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  • Mountain Man
    replied
    Originally posted by Sam View Post
    I ward against giving folks that option by refraining from belligerent and rude snark.



    None of that is parsimonious; Jesus tells his disciples to go acquire weapons so that He "may be numbered among the rebels" to fulfill a prophesy. The fulfillment of this prophesy is so important that Jesus tells them to go and sell what they have to get the weapons. But already having two swords, Jesus says "it is enough" and proceeds to the Garden of Gethsemane, where He is betrayed and arrested as a political insurgent.

    Your statement that Jesus "told his disciples the importance of acquiring a sword for personal defense" is an extra-biblical assumption you've introduced into the text. Not only did Jesus rebuke Peter's attempt at self defense but from the time of the Gospels through the writings of the ante-Nicean Church Fathers, we find no support for lethal violence, even in self-defense. If Jesus intended His disciples to use weapons to kill in self-defense, we have absolutely no evidence that His intent was respected, even during extensive persecutions. In fact, we have distinct evidence to the contrary, as Christians like Peter, Paul and Polycarp were martyred without violent resistance.

    Swords were not only used to fight other humans but also used to ward off wild animals.



    Early Christians faced that exact scenario and chose to die as martyrs (and allow their family members to die as martyrs) rather than take up arms. We still hear stories today about such Christian martyrs. According to the most textual reading of the Gospels, we should indeed refrain from lethal violence in self-defense. If you believe that your existence on Earth is to win souls for Heaven then you should not be afraid of death. You should, however, be afraid that your action in killing another person closes off his chance for repentance. What would the Church have lost were Saul to have been killed in self-defense before his Damascus road experience? Weighing the balance, I argue that the most faithful reading of the Gospels prohibits the use of lethal violence, even in self-defense. That this is a counter-intuitive and difficult command is part-and-parcel with the radicalism of Jesus.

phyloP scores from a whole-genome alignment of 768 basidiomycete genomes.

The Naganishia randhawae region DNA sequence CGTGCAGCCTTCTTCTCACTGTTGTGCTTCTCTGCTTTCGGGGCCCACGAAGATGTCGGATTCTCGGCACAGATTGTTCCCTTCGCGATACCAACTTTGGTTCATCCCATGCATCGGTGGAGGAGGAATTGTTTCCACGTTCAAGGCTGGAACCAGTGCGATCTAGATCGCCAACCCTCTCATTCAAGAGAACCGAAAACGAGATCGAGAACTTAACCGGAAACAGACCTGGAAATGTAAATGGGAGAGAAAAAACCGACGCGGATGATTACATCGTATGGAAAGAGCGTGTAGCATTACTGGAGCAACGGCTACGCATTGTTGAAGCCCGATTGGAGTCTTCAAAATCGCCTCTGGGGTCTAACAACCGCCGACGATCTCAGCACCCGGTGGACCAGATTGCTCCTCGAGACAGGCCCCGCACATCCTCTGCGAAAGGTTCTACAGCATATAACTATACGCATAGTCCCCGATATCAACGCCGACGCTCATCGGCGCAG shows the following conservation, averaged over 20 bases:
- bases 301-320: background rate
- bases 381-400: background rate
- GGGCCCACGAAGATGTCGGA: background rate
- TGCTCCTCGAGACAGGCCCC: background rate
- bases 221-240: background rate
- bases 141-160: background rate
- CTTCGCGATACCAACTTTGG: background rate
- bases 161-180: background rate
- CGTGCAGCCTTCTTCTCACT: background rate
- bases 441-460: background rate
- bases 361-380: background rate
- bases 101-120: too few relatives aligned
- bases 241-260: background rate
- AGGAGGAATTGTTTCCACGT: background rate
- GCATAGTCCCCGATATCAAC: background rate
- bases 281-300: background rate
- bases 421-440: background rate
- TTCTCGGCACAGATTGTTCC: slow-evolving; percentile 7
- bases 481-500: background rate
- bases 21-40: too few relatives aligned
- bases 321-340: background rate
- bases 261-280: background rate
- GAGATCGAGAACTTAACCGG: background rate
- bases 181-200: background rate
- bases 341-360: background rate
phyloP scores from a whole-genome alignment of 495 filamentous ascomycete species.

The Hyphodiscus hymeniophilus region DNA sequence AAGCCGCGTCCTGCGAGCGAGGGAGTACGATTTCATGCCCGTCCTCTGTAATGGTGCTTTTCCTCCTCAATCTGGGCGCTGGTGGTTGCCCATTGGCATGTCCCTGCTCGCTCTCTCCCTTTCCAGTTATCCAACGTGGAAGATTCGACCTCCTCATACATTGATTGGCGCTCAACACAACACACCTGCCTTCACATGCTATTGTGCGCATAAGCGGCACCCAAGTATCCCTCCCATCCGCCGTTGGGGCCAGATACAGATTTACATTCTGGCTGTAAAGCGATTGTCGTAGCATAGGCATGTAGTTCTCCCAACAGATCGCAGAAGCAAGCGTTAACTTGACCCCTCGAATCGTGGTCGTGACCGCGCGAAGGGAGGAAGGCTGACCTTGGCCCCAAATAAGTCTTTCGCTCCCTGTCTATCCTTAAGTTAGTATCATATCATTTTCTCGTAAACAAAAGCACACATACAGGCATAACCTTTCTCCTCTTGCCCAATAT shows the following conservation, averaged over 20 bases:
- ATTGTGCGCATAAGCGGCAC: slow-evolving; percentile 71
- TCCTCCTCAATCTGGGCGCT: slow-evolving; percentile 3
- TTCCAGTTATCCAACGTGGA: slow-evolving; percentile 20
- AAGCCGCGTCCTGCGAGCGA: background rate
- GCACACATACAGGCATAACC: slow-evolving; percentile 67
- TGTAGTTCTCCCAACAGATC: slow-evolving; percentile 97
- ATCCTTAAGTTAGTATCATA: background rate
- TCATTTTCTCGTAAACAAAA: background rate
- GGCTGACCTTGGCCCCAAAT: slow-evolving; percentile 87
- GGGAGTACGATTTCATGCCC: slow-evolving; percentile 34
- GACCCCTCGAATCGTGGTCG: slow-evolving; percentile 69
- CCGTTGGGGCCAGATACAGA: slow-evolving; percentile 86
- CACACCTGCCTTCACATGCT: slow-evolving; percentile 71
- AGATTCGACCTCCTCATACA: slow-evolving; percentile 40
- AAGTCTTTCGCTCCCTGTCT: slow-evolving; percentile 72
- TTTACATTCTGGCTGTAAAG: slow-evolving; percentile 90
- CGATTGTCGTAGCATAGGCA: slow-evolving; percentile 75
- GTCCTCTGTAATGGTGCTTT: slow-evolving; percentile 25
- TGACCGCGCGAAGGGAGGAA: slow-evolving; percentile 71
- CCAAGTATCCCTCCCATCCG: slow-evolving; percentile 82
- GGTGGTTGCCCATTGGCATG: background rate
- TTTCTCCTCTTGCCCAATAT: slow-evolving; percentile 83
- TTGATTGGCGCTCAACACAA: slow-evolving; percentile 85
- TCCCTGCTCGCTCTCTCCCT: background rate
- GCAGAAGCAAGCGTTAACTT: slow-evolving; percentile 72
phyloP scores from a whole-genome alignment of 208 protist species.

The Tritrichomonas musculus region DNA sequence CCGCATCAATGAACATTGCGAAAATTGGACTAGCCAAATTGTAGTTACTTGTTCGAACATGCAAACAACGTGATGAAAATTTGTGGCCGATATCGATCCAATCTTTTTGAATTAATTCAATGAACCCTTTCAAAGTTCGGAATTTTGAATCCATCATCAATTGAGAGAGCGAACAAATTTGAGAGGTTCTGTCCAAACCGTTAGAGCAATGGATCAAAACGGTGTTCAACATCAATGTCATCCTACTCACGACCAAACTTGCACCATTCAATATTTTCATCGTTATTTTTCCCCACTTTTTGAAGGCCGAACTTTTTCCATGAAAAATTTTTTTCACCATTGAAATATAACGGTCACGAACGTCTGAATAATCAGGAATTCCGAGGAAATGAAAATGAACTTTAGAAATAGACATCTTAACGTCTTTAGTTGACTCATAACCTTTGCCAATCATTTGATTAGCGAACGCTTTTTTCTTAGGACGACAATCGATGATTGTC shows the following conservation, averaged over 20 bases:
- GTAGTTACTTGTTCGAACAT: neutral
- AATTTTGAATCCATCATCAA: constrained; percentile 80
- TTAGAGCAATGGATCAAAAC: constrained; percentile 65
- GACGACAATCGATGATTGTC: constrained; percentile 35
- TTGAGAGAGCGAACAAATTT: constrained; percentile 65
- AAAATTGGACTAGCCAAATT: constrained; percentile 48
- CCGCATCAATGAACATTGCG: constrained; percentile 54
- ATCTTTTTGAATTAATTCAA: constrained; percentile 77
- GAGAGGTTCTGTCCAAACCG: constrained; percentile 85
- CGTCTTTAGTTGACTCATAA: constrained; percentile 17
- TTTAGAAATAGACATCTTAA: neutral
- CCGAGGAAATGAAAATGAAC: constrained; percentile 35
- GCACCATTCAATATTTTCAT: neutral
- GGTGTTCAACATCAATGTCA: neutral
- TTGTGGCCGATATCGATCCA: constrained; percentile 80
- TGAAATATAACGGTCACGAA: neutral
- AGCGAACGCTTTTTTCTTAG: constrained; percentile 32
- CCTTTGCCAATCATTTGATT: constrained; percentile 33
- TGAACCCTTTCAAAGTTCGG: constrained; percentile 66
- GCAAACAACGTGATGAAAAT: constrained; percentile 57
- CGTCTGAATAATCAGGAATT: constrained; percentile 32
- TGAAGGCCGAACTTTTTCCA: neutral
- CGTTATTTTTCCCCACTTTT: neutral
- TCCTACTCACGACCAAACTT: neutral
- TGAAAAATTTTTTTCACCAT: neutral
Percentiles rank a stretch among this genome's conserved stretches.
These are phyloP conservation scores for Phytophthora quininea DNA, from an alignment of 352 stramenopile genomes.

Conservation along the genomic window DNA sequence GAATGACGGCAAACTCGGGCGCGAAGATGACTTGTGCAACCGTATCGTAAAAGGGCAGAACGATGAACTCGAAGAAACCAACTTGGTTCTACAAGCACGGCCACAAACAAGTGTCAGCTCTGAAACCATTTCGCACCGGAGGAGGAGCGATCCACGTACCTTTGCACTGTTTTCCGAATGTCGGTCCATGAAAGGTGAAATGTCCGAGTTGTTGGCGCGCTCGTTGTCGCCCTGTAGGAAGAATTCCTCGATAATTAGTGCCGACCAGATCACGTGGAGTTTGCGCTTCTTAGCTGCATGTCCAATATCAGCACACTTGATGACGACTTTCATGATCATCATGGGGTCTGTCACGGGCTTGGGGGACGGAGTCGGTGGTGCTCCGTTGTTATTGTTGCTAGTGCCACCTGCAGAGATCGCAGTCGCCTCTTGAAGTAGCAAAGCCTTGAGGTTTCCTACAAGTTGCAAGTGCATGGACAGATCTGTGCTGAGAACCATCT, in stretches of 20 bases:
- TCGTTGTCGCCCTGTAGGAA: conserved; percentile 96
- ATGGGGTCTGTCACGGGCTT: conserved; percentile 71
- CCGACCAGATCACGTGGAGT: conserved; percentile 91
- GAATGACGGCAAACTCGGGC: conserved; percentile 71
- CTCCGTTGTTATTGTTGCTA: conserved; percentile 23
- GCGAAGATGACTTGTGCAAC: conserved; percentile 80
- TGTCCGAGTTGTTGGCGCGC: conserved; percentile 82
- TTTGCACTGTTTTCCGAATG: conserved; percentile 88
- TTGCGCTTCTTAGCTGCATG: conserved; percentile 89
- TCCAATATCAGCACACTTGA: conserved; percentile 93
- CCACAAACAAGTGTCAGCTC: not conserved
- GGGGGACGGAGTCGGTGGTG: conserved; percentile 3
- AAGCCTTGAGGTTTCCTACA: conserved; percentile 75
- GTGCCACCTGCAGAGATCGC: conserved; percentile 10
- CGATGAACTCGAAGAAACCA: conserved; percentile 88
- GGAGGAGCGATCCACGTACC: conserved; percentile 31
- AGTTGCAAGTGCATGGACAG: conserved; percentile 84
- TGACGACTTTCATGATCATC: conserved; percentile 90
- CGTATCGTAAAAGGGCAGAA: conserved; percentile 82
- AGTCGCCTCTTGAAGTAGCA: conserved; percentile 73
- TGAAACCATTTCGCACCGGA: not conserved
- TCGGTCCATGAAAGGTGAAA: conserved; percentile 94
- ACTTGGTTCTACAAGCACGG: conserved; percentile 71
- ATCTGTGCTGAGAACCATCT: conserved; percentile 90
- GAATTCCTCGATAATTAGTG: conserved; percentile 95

To your first question, one should preference the explicit commands of Jesus over the inferred allowances one takes form Paul's commendations in any serious exegesis.
    "Numbered with the transgressors"... I've already addressed that: Jesus was numbered with the transgressors the minute he challenged the authority of the pharisees. He didn't need his disciples to own swords to fulfill that bit of prophecy. Furthermore, since his disciples already owned swords, and it's impossible that Jesus was ignorant of this fact, then the prophecy was already fulfilled if we assume your reading is correct, so why did Jesus command them to sell their cloaks to buy swords? And again, Jesus did not tell Peter to cast away his sword, he simply told him to put it away. None of this squares with your argument.

    So why don't we see examples of the disciples using their weapons to defend themselves? Because they were being persecuted for the gospel. We don't have any stories about them where personal self-defense would have been a proper course of action.

    Then you say, "... one should preference the explicit commands of Jesus over the inferred allowances one takes form Paul's commendations in any serious exegesis."

    Are you claiming that there is a disagreement between Jesus and Paul? That one passage of scripture genuinely contradicts another? I can't accept that.